In a paper published online recently in the open access journal BMC Public Health, a Brown University assistant professor says that he and his co-authors may be able to help explain the previously documented correlation in developing countries between education and a lower risk of heart disease.
Eric Loucks, an assistant professor of community health at Brown, addressed the question of whether education influences heart disease. “One of the ways to get at that is to see if education is related to the biological underpinnings of heart disease, and one of those is blood pressure.”
In the paper, Loucks and his co-authors analyzed almost 4,000 records from the Framingham Offspring Study.
Controlling just for age, the study’s authors found that women who completed 17 years of school or more had systolic blood pressure readings that were, on average, 3.26 millimeters of mercury (mmHg) lower than women who did not finish high school. Women who went to college, but did not pursue graduate studies, had a 2 mmHg benefit compared to less educated women. For men, going to graduate school versus not finishing high school made a 2.26 mmHg difference, with a lesser benefit for going to college.
Even after controlling for influences such as smoking, drinking, obesity and blood pressure medication, the benefit persisted, although at a lower level (graduate school gave a benefit of 2.86 mmHg for women and 1.25 mmHg for men).
Professor Loucks then went even further in his analysis by indexing the blood pressure readings to make them all equal at the beginning of the 1971-2001 Framingham study period. This statistical maneuver enabled him to determine whether the analysis measured a static difference apparent early on in life or whether the differences increased at all over time. The most educated group of women retained a 2.53 mmHg benefit over the least educated. In men, the difference was much less, only 0.34 mmHg.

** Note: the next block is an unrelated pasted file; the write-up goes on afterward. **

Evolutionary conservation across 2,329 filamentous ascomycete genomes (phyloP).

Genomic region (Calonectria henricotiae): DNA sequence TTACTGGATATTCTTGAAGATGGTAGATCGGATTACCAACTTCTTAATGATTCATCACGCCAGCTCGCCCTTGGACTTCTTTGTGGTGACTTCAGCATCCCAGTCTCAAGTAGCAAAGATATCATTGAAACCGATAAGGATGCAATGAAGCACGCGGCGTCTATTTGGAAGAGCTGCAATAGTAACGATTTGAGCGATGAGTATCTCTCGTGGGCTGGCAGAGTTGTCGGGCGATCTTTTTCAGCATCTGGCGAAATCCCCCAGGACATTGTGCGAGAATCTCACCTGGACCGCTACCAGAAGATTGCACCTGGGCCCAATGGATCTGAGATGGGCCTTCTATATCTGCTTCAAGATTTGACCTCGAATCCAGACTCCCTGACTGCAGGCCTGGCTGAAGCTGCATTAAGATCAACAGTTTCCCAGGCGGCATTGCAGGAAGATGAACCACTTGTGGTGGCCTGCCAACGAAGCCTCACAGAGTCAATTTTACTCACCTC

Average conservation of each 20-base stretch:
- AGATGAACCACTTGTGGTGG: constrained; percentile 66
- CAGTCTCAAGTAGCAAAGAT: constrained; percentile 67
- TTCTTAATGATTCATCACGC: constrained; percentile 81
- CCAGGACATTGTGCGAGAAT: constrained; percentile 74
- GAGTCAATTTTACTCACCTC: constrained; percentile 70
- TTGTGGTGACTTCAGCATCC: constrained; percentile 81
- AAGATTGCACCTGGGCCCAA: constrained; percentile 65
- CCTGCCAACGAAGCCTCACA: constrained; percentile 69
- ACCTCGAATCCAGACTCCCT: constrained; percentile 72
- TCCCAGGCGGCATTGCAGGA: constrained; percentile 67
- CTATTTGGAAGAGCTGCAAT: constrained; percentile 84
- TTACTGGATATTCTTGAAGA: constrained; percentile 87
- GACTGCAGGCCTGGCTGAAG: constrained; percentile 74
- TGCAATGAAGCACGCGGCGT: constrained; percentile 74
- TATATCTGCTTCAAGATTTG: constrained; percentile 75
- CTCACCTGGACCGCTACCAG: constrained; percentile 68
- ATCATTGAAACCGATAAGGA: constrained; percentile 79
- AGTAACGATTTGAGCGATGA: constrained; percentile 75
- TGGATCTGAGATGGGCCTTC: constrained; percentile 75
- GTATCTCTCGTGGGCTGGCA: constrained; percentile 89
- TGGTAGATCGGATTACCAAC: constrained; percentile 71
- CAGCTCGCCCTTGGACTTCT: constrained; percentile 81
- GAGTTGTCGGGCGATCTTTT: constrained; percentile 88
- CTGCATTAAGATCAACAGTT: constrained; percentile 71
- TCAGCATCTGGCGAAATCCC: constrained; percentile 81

That the gender differences are so pronounced and appear to become more so as life goes on suggests that education may have a greater impact on women’s health over their lifetime than on men’s health, Professor Loucks said. That could be because of the correlation between low educational attainment and other health risk factors found in other studies of women.
“Women with less education are more likely to be experiencing depression, they are more likely to be single parents, more likely to be living in impoverished areas and more likely to be living below the poverty line,” Professor Loucks said.
One caveat, he said, is that the population in the study, drawn from the suburban community of Framingham, Massachusetts, decades ago, is disproportionately white and that the conclusions might not generalize to other races.